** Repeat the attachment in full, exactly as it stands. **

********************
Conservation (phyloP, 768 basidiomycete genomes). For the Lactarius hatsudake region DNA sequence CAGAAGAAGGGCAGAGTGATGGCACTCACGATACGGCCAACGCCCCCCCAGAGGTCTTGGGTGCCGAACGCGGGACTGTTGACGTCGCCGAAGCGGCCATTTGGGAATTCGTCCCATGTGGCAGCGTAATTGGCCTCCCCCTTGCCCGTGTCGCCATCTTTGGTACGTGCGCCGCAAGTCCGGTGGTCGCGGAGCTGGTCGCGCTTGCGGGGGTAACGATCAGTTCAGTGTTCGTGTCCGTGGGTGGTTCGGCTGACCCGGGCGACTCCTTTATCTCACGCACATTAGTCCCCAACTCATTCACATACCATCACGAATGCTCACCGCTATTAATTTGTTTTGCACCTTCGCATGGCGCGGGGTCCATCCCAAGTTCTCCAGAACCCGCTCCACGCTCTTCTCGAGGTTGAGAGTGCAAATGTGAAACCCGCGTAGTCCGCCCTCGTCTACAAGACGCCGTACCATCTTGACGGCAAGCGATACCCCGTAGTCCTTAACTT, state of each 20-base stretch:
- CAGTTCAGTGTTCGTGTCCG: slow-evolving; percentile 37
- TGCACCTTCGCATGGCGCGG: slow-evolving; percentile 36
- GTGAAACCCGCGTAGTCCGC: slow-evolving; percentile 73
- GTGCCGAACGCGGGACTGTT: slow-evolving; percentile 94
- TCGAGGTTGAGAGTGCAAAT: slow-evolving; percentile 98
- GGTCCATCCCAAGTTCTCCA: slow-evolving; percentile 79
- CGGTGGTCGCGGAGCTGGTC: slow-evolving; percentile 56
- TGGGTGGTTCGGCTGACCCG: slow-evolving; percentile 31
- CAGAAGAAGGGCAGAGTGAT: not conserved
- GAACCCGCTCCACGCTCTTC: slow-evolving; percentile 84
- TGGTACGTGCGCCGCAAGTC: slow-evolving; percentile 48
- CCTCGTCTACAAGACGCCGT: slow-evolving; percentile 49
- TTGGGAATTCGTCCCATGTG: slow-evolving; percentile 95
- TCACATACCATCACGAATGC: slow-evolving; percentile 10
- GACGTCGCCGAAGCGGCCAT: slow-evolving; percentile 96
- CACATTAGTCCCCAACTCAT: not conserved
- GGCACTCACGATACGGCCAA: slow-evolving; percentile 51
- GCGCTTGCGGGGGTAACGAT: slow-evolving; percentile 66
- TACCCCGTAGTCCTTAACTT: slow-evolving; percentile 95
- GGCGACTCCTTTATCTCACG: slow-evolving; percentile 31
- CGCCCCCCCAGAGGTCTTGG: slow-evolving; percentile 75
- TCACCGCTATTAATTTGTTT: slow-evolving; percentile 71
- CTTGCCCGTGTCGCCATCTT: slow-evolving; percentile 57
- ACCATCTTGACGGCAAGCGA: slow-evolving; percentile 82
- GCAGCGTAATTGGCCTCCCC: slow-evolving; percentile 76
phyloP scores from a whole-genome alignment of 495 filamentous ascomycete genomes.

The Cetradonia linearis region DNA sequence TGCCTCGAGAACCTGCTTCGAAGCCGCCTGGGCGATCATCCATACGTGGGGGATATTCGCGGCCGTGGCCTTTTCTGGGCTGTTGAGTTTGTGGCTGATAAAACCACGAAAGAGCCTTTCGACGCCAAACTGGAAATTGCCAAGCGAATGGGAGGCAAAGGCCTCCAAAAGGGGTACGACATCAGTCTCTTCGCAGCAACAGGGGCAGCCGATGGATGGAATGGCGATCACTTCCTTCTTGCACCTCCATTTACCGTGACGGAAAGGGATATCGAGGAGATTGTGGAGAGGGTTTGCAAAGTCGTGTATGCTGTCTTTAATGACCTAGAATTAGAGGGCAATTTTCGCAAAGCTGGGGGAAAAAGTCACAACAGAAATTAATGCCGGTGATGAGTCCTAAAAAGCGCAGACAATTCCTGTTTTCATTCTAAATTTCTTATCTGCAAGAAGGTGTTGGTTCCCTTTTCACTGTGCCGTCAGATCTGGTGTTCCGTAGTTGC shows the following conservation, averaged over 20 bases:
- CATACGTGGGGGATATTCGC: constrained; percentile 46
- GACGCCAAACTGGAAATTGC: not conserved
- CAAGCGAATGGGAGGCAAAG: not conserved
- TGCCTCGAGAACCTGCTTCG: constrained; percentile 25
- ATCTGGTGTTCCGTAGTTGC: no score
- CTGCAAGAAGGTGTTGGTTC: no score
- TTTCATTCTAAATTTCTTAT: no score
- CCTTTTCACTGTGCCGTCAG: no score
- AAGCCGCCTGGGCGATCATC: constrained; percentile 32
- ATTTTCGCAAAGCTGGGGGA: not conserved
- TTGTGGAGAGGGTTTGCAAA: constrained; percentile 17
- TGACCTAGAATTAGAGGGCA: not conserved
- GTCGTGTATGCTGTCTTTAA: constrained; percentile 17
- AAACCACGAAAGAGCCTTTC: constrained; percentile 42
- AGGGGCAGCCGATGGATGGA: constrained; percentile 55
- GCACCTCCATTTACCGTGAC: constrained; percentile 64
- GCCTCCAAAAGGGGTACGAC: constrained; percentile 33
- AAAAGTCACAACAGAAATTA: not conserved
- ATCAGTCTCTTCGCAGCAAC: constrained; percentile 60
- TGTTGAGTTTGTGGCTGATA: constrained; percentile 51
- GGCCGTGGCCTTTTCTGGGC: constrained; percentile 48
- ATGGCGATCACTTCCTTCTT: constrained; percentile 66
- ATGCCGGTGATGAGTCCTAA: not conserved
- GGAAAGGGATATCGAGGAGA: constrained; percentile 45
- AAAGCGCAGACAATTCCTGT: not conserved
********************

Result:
Conservation (phyloP, 768 basidiomycete genomes). For the Lactarius hatsudake region DNA sequence CAGAAGAAGGGCAGAGTGATGGCACTCACGATACGGCCAACGCCCCCCCAGAGGTCTTGGGTGCCGAACGCGGGACTGTTGACGTCGCCGAAGCGGCCATTTGGGAATTCGTCCCATGTGGCAGCGTAATTGGCCTCCCCCTTGCCCGTGTCGCCATCTTTGGTACGTGCGCCGCAAGTCCGGTGGTCGCGGAGCTGGTCGCGCTTGCGGGGGTAACGATCAGTTCAGTGTTCGTGTCCGTGGGTGGTTCGGCTGACCCGGGCGACTCCTTTATCTCACGCACATTAGTCCCCAACTCATTCACATACCATCACGAATGCTCACCGCTATTAATTTGTTTTGCACCTTCGCATGGCGCGGGGTCCATCCCAAGTTCTCCAGAACCCGCTCCACGCTCTTCTCGAGGTTGAGAGTGCAAATGTGAAACCCGCGTAGTCCGCCCTCGTCTACAAGACGCCGTACCATCTTGACGGCAAGCGATACCCCGTAGTCCTTAACTT, state of each 20-base stretch:
- CAGTTCAGTGTTCGTGTCCG: slow-evolving; percentile 37
- TGCACCTTCGCATGGCGCGG: slow-evolving; percentile 36
- GTGAAACCCGCGTAGTCCGC: slow-evolving; percentile 73
- GTGCCGAACGCGGGACTGTT: slow-evolving; percentile 94
- TCGAGGTTGAGAGTGCAAAT: slow-evolving; percentile 98
- GGTCCATCCCAAGTTCTCCA: slow-evolving; percentile 79
- CGGTGGTCGCGGAGCTGGTC: slow-evolving; percentile 56
- TGGGTGGTTCGGCTGACCCG: slow-evolving; percentile 31
- CAGAAGAAGGGCAGAGTGAT: not conserved
- GAACCCGCTCCACGCTCTTC: slow-evolving; percentile 84
- TGGTACGTGCGCCGCAAGTC: slow-evolving; percentile 48
- CCTCGTCTACAAGACGCCGT: slow-evolving; percentile 49
- TTGGGAATTCGTCCCATGTG: slow-evolving; percentile 95
- TCACATACCATCACGAATGC: slow-evolving; percentile 10
- GACGTCGCCGAAGCGGCCAT: slow-evolving; percentile 96
- CACATTAGTCCCCAACTCAT: not conserved
- GGCACTCACGATACGGCCAA: slow-evolving; percentile 51
- GCGCTTGCGGGGGTAACGAT: slow-evolving; percentile 66
- TACCCCGTAGTCCTTAACTT: slow-evolving; percentile 95
- GGCGACTCCTTTATCTCACG: slow-evolving; percentile 31
- CGCCCCCCCAGAGGTCTTGG: slow-evolving; percentile 75
- TCACCGCTATTAATTTGTTT: slow-evolving; percentile 71
- CTTGCCCGTGTCGCCATCTT: slow-evolving; percentile 57
- ACCATCTTGACGGCAAGCGA: slow-evolving; percentile 82
- GCAGCGTAATTGGCCTCCCC: slow-evolving; percentile 76
phyloP scores from a whole-genome alignment of 495 filamentous ascomycete genomes.

The Cetradonia linearis region DNA sequence TGCCTCGAGAACCTGCTTCGAAGCCGCCTGGGCGATCATCCATACGTGGGGGATATTCGCGGCCGTGGCCTTTTCTGGGCTGTTGAGTTTGTGGCTGATAAAACCACGAAAGAGCCTTTCGACGCCAAACTGGAAATTGCCAAGCGAATGGGAGGCAAAGGCCTCCAAAAGGGGTACGACATCAGTCTCTTCGCAGCAACAGGGGCAGCCGATGGATGGAATGGCGATCACTTCCTTCTTGCACCTCCATTTACCGTGACGGAAAGGGATATCGAGGAGATTGTGGAGAGGGTTTGCAAAGTCGTGTATGCTGTCTTTAATGACCTAGAATTAGAGGGCAATTTTCGCAAAGCTGGGGGAAAAAGTCACAACAGAAATTAATGCCGGTGATGAGTCCTAAAAAGCGCAGACAATTCCTGTTTTCATTCTAAATTTCTTATCTGCAAGAAGGTGTTGGTTCCCTTTTCACTGTGCCGTCAGATCTGGTGTTCCGTAGTTGC shows the following conservation, averaged over 20 bases:
- CATACGTGGGGGATATTCGC: constrained; percentile 46
- GACGCCAAACTGGAAATTGC: not conserved
- CAAGCGAATGGGAGGCAAAG: not conserved
- TGCCTCGAGAACCTGCTTCG: constrained; percentile 25
- ATCTGGTGTTCCGTAGTTGC: no score
- CTGCAAGAAGGTGTTGGTTC: no score
- TTTCATTCTAAATTTCTTAT: no score
- CCTTTTCACTGTGCCGTCAG: no score
- AAGCCGCCTGGGCGATCATC: constrained; percentile 32
- ATTTTCGCAAAGCTGGGGGA: not conserved
- TTGTGGAGAGGGTTTGCAAA: constrained; percentile 17
- TGACCTAGAATTAGAGGGCA: not conserved
- GTCGTGTATGCTGTCTTTAA: constrained; percentile 17
- AAACCACGAAAGAGCCTTTC: constrained; percentile 42
- AGGGGCAGCCGATGGATGGA: constrained; percentile 55
- GCACCTCCATTTACCGTGAC: constrained; percentile 64
- GCCTCCAAAAGGGGTACGAC: constrained; percentile 33
- AAAAGTCACAACAGAAATTA: not conserved
- ATCAGTCTCTTCGCAGCAAC: constrained; percentile 60
- TGTTGAGTTTGTGGCTGATA: constrained; percentile 51
- GGCCGTGGCCTTTTCTGGGC: constrained; percentile 48
- ATGGCGATCACTTCCTTCTT: constrained; percentile 66
- ATGCCGGTGATGAGTCCTAA: not conserved
- GGAAAGGGATATCGAGGAGA: constrained; percentile 45
- AAAGCGCAGACAATTCCTGT: not conserved